Sometimes the most visionary leaders stand out not just for their ability to see new solutions to big problems, but also for their unusual skill at identifying problems that few others have seen fit to notice. They take seriously an aspect of social life that most people take for granted. They discern—and then act upon—an urgent need to bring fundamental change to a seemingly unchangeable field of practice.
At first glance, the field of youth sports coaching doesn’t seem like a promising arena for achieving significant social impact. Coaching can be good, or it can be lousy—but either way, how much is really at stake? For many generations, people have viewed less-than-great coaching as an unfortunate fact of life, not as a problem that calls for a solution.
But Jim Thompson arrived at a different view. When he was a young professional—and, not incidentally, a young father—he had a life-altering epiphany: The wrong kind of coaching takes a huge toll on children, whereas the best kind of coaching has a positive and often transformative effect on them. That revelation led Thompson to create Positive Coaching Alliance (PCA), a nonprofit organization that has reached more than 8.6 million young athletes since its founding in 1998.
“Is there a better place in life [than competitive sports] where kids can learn positive character traits?” Thompson said in an interview with us. “There’s just an endless procession of teachable moments in youth sports.” At any given time, he noted, about 40 million American kids are participating in an organized sports activity. So the scope of potential impact in this field is immense.
Handled properly, Thompson argued, the competitive dynamic that characterizes any sport can be a tool of personal growth and a driver of social impact: “Because sports is so symbolically important in this country and because the other team is trying to beat you, it gives [young people] all kinds of opportunities … to develop themselves.” In particular, Thompson explained, high-quality coaching enables kids to become “triple impact competitors”—people “who make themselves better, [make] their teammates better, and the game better or society better.”
The perseverance of resilient leadership: Sustaining impact on the road to thrive
During his two-decade-long journey to create and build PCA, Thompson has exemplified the practice of strategic leadership—starting with his ability to establish a clear mission on the basis of sound insight. (In our book, Engine of Impact, we explore seven elements of strategic leadership, including mission and insight and courage.) Here, drawing from our in-depth conversation with Thompson, are several lessons that have emerged from that journey. Thompson, we note, clearly practices what he preaches: As a few of these lessons demonstrate, his approach to leading PCA reflects the core principles of positive coaching.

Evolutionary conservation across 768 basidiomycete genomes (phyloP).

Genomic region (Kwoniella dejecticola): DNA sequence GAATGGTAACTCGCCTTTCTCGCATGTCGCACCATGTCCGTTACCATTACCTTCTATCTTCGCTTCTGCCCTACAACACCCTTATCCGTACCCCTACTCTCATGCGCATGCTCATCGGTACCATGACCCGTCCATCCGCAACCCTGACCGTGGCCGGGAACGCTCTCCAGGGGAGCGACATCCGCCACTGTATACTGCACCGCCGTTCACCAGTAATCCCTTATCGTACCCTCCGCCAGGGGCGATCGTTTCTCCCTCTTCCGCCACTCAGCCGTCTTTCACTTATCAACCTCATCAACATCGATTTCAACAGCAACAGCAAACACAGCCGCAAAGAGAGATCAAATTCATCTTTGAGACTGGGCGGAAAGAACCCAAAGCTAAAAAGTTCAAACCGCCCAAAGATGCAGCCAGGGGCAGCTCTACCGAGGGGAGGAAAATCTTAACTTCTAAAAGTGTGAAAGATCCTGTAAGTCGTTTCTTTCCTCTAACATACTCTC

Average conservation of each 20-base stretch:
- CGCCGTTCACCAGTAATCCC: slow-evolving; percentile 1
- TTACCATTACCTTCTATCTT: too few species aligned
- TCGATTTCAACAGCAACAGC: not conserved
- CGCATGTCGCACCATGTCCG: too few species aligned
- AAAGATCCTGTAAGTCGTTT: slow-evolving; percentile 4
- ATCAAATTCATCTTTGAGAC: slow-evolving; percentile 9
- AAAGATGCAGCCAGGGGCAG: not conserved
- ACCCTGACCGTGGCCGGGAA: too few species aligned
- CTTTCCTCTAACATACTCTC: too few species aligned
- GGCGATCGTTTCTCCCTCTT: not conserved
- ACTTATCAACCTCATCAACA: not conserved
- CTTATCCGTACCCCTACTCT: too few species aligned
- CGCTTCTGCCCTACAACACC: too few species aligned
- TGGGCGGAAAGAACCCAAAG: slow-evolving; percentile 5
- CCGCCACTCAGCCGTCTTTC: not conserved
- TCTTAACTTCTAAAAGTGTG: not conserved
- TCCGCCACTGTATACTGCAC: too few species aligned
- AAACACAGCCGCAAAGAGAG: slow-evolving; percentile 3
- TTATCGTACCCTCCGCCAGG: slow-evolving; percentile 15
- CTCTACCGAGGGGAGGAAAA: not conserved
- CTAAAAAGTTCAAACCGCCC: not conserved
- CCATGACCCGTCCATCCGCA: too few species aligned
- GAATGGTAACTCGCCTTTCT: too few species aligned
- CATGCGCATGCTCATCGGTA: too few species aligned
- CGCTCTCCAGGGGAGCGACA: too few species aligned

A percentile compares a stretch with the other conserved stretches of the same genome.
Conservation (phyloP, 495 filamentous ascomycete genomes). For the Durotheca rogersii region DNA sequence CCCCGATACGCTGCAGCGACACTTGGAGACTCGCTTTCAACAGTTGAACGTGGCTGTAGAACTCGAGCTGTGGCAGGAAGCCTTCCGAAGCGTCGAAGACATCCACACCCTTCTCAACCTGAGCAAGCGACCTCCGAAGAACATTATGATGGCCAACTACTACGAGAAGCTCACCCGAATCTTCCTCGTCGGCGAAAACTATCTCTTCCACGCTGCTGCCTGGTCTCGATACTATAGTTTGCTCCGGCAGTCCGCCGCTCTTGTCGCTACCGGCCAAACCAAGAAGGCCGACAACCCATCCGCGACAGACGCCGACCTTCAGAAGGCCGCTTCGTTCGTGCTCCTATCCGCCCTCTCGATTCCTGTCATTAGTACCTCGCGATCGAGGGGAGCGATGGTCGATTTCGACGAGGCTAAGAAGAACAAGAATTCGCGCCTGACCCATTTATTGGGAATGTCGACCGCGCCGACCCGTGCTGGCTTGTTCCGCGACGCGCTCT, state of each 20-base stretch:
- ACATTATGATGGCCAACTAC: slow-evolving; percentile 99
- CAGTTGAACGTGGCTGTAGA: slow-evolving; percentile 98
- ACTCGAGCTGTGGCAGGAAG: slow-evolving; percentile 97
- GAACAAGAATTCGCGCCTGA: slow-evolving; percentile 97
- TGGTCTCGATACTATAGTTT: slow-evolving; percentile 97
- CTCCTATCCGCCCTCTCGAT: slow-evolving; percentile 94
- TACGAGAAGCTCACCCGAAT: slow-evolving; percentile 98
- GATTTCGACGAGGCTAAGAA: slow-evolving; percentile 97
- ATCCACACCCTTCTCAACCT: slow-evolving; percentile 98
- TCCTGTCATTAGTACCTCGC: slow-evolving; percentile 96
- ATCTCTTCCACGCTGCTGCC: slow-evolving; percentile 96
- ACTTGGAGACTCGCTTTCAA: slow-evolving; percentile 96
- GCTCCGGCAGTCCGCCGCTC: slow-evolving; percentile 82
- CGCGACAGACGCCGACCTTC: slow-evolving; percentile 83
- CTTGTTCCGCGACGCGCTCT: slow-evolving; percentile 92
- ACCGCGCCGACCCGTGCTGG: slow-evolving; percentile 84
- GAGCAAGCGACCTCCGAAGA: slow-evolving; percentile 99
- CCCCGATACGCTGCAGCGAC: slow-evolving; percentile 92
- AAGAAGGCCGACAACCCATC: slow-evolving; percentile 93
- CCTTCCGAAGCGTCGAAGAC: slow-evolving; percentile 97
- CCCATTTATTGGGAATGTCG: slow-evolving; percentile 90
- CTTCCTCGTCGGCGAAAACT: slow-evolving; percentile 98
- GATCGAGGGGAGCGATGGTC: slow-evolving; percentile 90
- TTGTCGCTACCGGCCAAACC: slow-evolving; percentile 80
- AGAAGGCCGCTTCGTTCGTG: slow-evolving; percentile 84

Leverage your deepest insights
“I didn’t have negative coaches when I was growing up. They were positive,” Thompson recalled. But when his son Gabriel started playing sports, Thompson encountered the kind of high-stress culture that many young athletes and their parents know all too well. Initially, his focus was less on creating opportunities for character development than on enabling kids to play up to their potential. “The first idea was, ‘Kids are not performing very well, because they’re so nervous. They’re so afraid to make mistake,’” Thompson said. In that idea lay the origins of the vision that still drives PCA. For Thompson, one episode from his early coaching days helped crystalized this insight. He was coaching a team of first-grade T-ball players. In one game, a player named Ivan was at bat in the last inning with a chance to make a game-winning hit. Ivan swung at a pitch and missed. From the sidelines, his father shouted, “Adjust! Adjust!” He swung at the next pitch and missed again. As Thompson explained, Ivan had “over-adjust[ed].” At that point, Thompson intervened. “I call a time-out, and I go up to him, and I say something to him, and he nods his head, and he goes up and hits the ball over the centerfielder’s head, and we win the game,” Thompson recalled. “All I had done was ask Ivan a question: ‘Is it okay if you strike out? Is it okay to make an out?’ And he goes, ‘Yeah, yeah,’ because … a big part of what we did [was to say that] it’s okay to make mistakes.”
Change the frame
Building on his insights about the link between positivity and performance, Thompson developed a far-reaching theory of change—a bold model for transforming youth sports by altering the way that coaches interact with players. “From the beginning, this was about trying to change the culture of youth sports,” he said. Over the past 20 years, thanks in large part to PCA’s work, there has been “a sea change in what is considered good coaching,” according to Thompson. “We’ve been promoting the idea that positive coaching is the way to get the best out of kids,” he said. A growing body of research, he added, has shown that “negativity causes you to get distracted from the task, but positivity helps you develop resilience.”